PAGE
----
Doctor Who
The Horns of Nimon

Starring: Tom Baker
BBC Video
RRP 12.99
BBCV 7334
Certificate: U
Available now

While the TARDIS is immobilised for repairs, the Doctor, Romana and K9 come across a Skonnon spaceship bearing tributes for an alien benefactor, the bull-headed Nimon. These tributes comprise radioactive hymetusite crystals from the planet Aneth - and human sacrificial victims...

This is the final Tom Baker story to make it onto video. But the BBC certainly haven't saved the best for last.

In its favour, The Horns of Nimon offers a larger than usual role to Lalla Ward as Romana, who is separated from the Doctor during the second episode and most of the fourth. She comes across as an adventuress in her own right, and makes a good template for a female Doctor, although she does defer rather too readily to the male character of Sezom (John Bailey) in Part Four. The change of emphasis in the fourth and final episode, in which Romana is transported to the planet Crinoth, is also refreshing in terms of plot.

However, many of the most risible aspects of the Graham Williams-produced era of Doctor Who are all-too vividly on display. These range from budgetary shortcomings - including cheap-looking sets and the Co-Pilot's (Malcolm Terris) split trousers at the end of Part Two - to some extra-hammy acting from Tom Baker and Graham Crowden, whose villainous Soldeed famously laughs during this death scene. There's further comic excess when the TARDIS console explodes, accompanied by a montage of comedy sound effects.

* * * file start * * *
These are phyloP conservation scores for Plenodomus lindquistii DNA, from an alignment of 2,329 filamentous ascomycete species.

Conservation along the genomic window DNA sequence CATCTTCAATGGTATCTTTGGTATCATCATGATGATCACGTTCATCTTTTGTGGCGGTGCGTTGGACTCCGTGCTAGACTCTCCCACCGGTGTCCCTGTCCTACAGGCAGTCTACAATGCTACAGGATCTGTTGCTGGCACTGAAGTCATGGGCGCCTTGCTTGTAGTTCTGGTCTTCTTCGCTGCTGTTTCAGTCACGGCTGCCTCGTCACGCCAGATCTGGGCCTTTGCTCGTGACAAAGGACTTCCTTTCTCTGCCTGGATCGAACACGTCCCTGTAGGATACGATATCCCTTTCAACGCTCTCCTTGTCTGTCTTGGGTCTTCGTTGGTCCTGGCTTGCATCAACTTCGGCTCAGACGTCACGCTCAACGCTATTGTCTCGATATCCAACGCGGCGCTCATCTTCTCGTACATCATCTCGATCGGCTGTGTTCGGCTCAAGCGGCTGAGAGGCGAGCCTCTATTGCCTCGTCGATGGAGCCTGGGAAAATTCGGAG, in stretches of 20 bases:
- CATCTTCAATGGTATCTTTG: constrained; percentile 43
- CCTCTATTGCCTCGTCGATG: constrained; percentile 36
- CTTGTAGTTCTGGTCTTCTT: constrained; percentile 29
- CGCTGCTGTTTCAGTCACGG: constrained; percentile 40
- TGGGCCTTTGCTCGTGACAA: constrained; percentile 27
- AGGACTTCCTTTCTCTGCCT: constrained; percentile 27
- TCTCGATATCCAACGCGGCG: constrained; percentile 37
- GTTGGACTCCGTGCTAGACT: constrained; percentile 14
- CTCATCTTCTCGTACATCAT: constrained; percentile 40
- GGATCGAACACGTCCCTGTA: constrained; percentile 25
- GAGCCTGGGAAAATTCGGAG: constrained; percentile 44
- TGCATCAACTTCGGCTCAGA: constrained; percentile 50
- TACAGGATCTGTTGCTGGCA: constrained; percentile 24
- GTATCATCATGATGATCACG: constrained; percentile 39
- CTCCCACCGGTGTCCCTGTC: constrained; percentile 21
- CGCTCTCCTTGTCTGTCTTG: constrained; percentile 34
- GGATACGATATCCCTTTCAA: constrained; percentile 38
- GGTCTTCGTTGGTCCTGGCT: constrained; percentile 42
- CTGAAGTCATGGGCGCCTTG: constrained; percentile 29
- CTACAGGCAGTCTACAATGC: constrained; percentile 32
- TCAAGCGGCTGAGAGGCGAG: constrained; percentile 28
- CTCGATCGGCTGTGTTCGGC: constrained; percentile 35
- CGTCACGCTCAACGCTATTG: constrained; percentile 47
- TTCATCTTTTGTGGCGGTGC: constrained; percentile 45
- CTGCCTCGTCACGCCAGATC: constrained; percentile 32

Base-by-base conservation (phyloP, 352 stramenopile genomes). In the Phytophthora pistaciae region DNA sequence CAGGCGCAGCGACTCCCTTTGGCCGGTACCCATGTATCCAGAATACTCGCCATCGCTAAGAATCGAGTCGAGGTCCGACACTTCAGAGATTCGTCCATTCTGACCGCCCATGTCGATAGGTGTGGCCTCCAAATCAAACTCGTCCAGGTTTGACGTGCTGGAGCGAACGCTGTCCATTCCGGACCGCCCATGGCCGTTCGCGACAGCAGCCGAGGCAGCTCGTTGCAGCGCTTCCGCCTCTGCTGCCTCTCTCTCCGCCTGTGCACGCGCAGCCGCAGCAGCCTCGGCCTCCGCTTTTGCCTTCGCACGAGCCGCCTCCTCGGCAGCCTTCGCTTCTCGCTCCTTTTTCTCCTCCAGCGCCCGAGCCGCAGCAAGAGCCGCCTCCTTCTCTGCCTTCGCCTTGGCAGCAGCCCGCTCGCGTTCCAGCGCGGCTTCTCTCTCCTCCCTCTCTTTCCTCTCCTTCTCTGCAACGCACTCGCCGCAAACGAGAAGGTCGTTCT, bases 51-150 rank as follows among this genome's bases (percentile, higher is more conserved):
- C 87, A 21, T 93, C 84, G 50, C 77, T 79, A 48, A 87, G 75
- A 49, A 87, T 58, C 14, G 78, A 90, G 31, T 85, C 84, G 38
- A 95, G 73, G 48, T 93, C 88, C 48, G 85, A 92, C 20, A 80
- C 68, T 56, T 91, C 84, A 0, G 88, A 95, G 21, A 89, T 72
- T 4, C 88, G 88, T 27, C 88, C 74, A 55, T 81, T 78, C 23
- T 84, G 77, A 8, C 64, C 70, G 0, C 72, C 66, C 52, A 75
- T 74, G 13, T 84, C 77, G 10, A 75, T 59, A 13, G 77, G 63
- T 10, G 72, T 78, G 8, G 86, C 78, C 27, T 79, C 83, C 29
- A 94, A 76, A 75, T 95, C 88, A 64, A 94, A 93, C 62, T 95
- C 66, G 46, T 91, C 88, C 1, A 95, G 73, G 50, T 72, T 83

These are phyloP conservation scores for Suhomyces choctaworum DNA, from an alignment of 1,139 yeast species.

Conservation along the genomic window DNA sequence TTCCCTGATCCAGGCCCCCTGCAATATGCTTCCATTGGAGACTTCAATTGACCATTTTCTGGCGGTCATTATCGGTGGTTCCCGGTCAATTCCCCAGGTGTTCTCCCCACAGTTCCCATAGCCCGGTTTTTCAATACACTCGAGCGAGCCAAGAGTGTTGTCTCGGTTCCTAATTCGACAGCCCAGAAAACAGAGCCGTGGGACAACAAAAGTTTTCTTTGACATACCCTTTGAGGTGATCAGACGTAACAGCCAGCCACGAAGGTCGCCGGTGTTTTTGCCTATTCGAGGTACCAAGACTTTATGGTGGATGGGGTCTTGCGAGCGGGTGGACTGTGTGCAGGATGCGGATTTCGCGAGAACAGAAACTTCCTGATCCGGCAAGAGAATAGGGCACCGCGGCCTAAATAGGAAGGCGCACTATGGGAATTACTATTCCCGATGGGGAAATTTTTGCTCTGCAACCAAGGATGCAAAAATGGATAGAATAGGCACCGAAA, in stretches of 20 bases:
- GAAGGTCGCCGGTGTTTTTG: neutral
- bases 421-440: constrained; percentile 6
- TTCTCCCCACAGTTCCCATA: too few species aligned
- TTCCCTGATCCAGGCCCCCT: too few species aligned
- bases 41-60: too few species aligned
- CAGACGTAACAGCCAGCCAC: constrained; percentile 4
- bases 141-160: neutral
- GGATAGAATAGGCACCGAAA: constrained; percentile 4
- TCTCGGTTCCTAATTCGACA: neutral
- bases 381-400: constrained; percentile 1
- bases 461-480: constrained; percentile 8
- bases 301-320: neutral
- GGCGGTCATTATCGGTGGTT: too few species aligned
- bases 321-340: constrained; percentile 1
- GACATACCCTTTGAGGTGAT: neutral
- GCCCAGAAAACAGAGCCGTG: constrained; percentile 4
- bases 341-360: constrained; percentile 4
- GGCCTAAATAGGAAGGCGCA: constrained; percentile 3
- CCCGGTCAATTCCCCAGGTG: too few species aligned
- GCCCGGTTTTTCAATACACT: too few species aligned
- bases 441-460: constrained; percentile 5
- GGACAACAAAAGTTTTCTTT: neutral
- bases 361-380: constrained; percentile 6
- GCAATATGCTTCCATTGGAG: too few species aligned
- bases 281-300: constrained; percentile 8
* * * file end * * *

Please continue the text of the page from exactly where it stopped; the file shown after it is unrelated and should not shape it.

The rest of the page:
Evidently the production team thought they could have a bit of a laugh with this story before concluding the seventeenth season with the more level-headed Shada. Sadly, industrial action put paid to that, and the Williams era ended here, with this load of bulls. Not a high note to end on at all.

Richard McGinlay

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